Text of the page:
Developmental Milestones For 5-6 Year Old

A Children develop the fastest from birth to 5 years old. These changes take place across various domains of development i.e.

  1. Cognitive
  2. Physical (Fine and Gross Motor)
  3. Socio-emotional and
  4. Language.

Most children follow a certain pattern of growth and development or achieve certain skills/abilities at a particular stage in development. These are called developmental milestones. However, it is important to note that every child grows and develops at their own pace, and might achieve a few milestones faster or slower than usual. If you feel concerned about your child not achieving a milestone, contact your pediatrician or speak to our expert.

“Did you know?: 90% of a child’s brain development happens by the age of 6?

Cognitive Development:

  • Becomes more curious to gather information about real facts of the world.
  • Counts up to 20. Might even count up to 50 or more, later on.
  • Reads and recognizes the numbers 0-9 and go up to reading ‘20’ as the year progresses.
  • Begins to recognize letters. 
  • Recognizes shapes and, maybe, some of their variations (e.g. an isosceles vs an equilateral triangle)
  • Begins to understand concepts like more and less, greater than/lesser than/equal to, etc. 
  • Might solve puzzles with pieces that are smaller and more in number.
  • Develops a better understanding of time (e.g. might begin to name a few days of the week). They are still learning about months and seasons. 
  • Knows some of the things that are used on a daily basis (e.g. clothes, money and food)
  • Knows or remembers their own address and phone number (if taught to them)
  • Copies a few shapes, letters and numbers (might not be accurate)
  • Engages in simple scientific investigations i.e. begins to observe, compare, identify patterns, etc. 
  • Begins to understand that there is a difference between real and imaginary (fantasy and reality)
  • Ability to sustain attention improves. Can sit for 10-15 minutes or even more depending on the activity.

Physical Development

  • Walks backward easily.
  • Might begin to bounce or catch a ball with one hand (when at a small distance). 
  • Begins to learn to jump rope (skip with a skipping rope).
  • Picks up speed while walking, running, jumping, etc.
  • Balances on one foot for 8-10 seconds or more.
  • Develops improved fine motor skills and hand-eye coordination (e.g. Uses child-friendly scissors well, buttons and unbuttons, clothes, etc.)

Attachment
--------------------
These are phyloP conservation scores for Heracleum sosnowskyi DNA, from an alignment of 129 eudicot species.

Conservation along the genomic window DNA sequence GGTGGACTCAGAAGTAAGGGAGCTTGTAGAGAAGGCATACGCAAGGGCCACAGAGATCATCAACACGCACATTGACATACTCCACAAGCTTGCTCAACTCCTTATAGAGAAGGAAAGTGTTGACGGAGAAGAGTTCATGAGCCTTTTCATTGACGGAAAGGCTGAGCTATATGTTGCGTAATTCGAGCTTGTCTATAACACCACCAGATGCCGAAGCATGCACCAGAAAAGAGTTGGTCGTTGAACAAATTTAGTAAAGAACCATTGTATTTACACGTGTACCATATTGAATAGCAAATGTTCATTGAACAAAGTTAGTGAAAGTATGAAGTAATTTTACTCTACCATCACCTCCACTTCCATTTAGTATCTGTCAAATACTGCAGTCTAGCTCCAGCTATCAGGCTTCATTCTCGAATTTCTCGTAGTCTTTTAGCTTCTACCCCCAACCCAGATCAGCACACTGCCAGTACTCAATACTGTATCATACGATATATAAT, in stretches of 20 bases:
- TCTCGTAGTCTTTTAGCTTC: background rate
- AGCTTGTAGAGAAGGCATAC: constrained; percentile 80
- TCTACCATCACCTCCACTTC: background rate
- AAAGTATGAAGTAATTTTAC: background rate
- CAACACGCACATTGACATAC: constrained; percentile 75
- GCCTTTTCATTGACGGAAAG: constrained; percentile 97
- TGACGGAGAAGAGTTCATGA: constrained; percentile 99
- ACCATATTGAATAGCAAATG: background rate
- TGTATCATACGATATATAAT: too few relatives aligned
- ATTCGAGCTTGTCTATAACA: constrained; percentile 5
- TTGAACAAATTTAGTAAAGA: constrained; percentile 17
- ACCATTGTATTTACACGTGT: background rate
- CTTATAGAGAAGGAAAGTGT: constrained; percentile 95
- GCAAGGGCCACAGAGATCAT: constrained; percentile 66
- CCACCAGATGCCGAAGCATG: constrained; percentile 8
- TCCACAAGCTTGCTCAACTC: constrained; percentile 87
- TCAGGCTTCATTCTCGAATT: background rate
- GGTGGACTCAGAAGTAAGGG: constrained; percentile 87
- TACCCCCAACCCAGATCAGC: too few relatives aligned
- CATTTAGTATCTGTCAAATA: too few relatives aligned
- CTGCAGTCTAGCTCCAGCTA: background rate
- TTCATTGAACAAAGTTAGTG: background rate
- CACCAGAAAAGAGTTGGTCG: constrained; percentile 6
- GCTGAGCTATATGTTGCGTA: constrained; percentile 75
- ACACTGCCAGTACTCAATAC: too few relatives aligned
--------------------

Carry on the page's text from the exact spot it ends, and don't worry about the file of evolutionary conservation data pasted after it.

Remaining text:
• Learns to tie shoelaces (might be able to do this by the end of the year).
  • Develops better tripod grip; begins to hold pencils/crayons as adults do.
  • Might begin to develop permanent teeth.

Socio-emotional Development:

  • Understands that people react differently to the same situation.
  • Becomes more aware of self, especially their own skills and abilities.
  • Likes to show others what they can do, especially new skills they have mastered (self-esteem rises as they pick up new skills)
  • Can tell what’s real and what’s imaginary.
  • Begins to learn to manage negative emotions by themself (e.g. drawing, playing, talking, etc.) (might still need a little bit of assistance).
  • Shows sympathetic or empathetic behaviour when they see others in distress.
  • Shows more responsible behaviour as compared to 4-year-olds.
  • Becomes more cooperative and enjoys playing with others in a group.
  • Continues to form more friendships.
  • Tries to please friends and may want to be like them.
  • Understands and displays good manners.
  • As they enter school, they might show an increased attachment to their parents.

Feeding and Sleeping Information:

  • As they get ready to begin school (by 6 years), they usually sleep for about 10-11 hours in the night. Once they begin school, they may not take afternoon naps but may want to go to sleep earlier.
  • Has a vast vocabulary that keeps expanding with exposure to newer words.
  • Has a better understanding of language and begins to follow multiple commands given together.
  • Begins communicating in complex and compound sentences and talks frequently.
  • Has very few pronunciation errors. 
  • Names various colours, shapes, days of the week, months, clothes, food, etc. 
  • Begins to initiate conversations and maintain the subject of conversation. 
  • Shares personal experiences (without adult prompting)
  • Recognizes and identifies almost all letters. 
  • Has a better developed phonetic awareness. (e.g. Letter ‘A’ can sound ‘a’ for apple as well as ‘ah’ for ‘arm’).
  • Might show more of an interest in reading due to improved text comprehension skills.
  • Might identify or read two-three letter words that they have been exposed to frequently (e.g. mom/dad).
  • Knows that writing follows left-to-right and top to bottom orientation.
  • Begins to write words based on the sounds of the letters (might not always be accurate).
“Did you know?: Research reveals that – every $1 invested in an early childhood program can yield $4-$16 in returns.”

Helps your child achieve the above milestones through simple at home activities for 5 years old. Subscribe to Jyppzer Kids Plan Today!

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